# 2019 Meeting of the Division of Particles & Fields of the American Physical Society

July 29, 2019 to August 2, 2019
Northeastern University
US/Eastern timezone

## The Innovative Design of the Endcap Disc DIRC for PANDA at FAIR

Jul 29, 2019, 4:00 PM
18m
West Village G 108 (Northeastern University)

### West Village G 108

#### Northeastern University

Oral Presentation Particle Detectors

### Speaker

Mustafa Andre Schmidt (Justus-Liebig-Universitaet Giessen (DE))

### Description

The future PANDA experiment at the Facility for Antiproton and Ion Research (FAIR) in Darmstadt (Germany) is a fixed-target experiment for collisions of antiprotons with a proton target up to a beam momentum of 15 GeV/c and designed to address a large number of open questions in the hadron physics sector. In order to guarantee an excellent Particle Identification (PID) for charged hadrons in the polar angle range between $5^\circ$ and $22^\circ$, a new type of Cherenkov detector has been developed for the forward endcap of the PANDA target spectrometer. It is based on the principle of Detection of Internally Reflected Cherenkov Light (DIRC) and therefore called Endcap Disc DIRC (EDD). The desired separation power of at least 3 standard deviations for the separation of $\pi^\pm$ and $K^\pm$ up to particle momenta of 4 GeV/c was determined with simulation studies and validated during various testbeam campaigns at CERN and DESY.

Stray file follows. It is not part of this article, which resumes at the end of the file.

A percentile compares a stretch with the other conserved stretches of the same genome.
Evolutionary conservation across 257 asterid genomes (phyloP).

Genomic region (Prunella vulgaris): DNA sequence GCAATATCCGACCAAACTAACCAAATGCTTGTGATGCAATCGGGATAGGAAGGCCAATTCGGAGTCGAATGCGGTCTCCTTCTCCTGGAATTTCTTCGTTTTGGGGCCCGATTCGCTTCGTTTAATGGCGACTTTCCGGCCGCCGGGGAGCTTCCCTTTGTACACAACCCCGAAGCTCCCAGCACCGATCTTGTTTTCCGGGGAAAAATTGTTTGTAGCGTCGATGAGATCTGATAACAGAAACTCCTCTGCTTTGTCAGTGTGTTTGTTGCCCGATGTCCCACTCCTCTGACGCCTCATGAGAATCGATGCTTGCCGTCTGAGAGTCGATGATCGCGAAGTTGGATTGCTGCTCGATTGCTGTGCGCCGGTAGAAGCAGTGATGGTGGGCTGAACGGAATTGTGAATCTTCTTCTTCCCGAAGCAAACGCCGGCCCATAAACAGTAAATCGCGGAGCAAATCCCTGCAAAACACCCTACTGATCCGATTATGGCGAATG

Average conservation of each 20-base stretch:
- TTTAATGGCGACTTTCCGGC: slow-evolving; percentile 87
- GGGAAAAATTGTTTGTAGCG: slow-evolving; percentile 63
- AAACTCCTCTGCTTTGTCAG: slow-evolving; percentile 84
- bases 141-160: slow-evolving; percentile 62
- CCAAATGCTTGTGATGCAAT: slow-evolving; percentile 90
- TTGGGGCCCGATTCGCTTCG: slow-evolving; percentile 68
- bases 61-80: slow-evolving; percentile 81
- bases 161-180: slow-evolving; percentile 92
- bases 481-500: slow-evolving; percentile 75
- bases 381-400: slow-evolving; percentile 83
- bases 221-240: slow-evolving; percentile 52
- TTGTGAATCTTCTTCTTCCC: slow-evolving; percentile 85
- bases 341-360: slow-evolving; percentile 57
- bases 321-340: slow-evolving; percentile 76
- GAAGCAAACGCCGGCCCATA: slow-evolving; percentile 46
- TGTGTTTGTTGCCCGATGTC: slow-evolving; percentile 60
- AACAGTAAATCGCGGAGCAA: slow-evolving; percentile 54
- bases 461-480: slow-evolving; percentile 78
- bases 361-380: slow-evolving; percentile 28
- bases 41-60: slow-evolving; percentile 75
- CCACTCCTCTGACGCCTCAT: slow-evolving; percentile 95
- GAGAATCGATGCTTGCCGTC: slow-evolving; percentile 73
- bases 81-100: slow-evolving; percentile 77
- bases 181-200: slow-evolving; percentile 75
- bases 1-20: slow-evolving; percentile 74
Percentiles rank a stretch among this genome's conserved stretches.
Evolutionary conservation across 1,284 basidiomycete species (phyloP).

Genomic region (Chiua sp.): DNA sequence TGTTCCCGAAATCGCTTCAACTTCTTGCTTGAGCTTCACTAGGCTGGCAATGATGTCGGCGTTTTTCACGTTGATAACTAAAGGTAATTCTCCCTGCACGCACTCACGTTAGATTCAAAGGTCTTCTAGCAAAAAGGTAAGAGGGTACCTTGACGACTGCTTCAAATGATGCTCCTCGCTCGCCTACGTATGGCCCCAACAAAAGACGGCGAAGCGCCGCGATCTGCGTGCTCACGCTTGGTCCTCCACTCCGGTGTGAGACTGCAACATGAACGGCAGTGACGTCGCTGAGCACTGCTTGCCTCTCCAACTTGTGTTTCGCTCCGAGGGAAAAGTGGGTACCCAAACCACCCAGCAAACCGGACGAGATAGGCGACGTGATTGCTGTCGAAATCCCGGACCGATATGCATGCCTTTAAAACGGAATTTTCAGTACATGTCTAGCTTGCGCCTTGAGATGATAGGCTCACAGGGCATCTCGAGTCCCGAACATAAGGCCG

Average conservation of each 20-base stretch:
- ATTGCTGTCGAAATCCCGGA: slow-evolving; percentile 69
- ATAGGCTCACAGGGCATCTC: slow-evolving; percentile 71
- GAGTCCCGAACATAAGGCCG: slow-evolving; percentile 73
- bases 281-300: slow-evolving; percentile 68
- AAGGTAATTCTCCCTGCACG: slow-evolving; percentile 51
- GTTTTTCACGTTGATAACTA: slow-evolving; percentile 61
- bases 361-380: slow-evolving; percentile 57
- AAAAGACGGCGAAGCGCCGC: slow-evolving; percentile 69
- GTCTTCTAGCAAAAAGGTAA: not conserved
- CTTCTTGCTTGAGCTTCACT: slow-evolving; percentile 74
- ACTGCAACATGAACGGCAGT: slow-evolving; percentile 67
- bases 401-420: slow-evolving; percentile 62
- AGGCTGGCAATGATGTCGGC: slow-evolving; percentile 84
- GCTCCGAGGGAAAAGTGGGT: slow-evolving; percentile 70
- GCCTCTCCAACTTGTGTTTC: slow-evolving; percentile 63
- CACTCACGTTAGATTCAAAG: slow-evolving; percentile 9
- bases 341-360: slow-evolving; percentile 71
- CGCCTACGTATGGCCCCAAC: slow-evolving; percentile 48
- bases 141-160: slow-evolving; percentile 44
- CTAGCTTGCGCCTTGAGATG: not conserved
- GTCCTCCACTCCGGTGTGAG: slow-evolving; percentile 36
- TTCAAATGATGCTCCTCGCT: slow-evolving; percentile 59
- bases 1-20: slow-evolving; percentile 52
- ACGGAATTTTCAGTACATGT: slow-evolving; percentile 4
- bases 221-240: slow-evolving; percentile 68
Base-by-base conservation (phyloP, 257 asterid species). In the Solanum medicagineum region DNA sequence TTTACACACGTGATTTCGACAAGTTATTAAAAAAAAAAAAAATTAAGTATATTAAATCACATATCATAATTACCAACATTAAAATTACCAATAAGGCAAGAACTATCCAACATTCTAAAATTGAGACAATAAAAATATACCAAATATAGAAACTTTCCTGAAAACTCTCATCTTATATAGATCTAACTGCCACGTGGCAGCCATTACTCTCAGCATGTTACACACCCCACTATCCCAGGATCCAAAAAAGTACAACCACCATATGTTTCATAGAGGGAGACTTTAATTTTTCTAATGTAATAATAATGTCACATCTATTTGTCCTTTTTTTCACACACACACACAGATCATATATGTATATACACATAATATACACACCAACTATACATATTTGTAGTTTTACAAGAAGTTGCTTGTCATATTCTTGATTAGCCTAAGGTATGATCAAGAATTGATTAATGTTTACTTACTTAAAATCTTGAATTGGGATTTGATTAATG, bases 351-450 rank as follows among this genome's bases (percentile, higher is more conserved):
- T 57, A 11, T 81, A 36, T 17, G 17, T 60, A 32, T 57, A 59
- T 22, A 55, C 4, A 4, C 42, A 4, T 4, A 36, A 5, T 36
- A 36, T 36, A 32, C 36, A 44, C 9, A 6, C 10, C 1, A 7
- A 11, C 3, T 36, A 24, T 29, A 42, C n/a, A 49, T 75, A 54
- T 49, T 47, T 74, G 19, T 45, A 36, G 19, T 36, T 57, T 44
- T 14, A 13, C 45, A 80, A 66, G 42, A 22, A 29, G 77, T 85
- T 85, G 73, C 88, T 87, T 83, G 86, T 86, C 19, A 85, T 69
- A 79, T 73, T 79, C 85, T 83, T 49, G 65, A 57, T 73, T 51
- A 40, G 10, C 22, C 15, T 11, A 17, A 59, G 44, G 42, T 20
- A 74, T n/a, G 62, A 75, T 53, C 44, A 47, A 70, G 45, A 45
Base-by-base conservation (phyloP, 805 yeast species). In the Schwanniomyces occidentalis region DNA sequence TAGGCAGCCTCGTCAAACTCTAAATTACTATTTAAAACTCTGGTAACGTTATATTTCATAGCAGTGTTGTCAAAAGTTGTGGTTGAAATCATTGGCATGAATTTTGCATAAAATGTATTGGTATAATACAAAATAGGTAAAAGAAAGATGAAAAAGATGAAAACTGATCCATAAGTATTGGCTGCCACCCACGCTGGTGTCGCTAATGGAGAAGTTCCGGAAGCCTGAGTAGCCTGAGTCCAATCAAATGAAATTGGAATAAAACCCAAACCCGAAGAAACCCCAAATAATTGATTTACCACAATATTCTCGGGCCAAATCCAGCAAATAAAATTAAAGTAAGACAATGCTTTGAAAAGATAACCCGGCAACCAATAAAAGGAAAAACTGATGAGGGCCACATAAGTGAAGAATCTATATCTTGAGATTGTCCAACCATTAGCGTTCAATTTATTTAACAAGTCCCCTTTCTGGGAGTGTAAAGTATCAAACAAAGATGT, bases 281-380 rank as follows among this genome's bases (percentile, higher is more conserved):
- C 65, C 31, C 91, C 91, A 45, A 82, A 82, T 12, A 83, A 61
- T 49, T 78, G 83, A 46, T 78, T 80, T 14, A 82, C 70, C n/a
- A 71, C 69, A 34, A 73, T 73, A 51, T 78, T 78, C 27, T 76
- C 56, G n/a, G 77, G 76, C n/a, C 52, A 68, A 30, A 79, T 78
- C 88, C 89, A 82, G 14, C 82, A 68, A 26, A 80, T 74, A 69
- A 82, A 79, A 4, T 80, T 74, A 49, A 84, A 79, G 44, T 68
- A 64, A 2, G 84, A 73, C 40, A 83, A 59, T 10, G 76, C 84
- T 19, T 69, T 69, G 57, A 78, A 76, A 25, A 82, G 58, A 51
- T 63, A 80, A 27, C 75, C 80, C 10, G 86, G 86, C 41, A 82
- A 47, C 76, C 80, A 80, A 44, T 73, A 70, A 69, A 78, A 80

The EDD consists of four independent radiator quadrants, made of synthetic fused silica, and uses the principle of internal reflection to propagate the created Cherenkov photons to the outer rim where they enter one of 96 Readout Modules (ROMs) which are glued to the radiator. The surfaces of each quadrant are highly polished in order to reduce possible photon losses and to conserve the Cherenkov angle during the reflections at the surface. After focusing the captured photons to the photocathode of attached Multichannel Plate Photomultiplier Tubes (MCP-PMTs), the Cherenkov angle can be calculated from the hit position and time information with dedicated, fast reconstruction algorithms. Additionally, the trajectory information of the charged particle has to be taken into account.

This talk will cover the detector instrumentation and the designed framework for the detector simulation and reconstruction. Furthermore, the simulation results, used to optimize the detector performance, and the latest testbeam analysis for validating these results will be presented. The PID performance has been evaluated by simulating the specific decay channel $\bar p p \rightarrow f_0\pi^0 \rightarrow \pi^+ \pi^- \pi^0$ including the glueball candidate $f_0(1500)$. In addition to that, a prototype for an online event reconstruction on a Virtex-4 FPGA card has been develeoped and will be introduced in this talk.

### Primary author

Mustafa Andre Schmidt (Justus-Liebig-Universitaet Giessen (DE))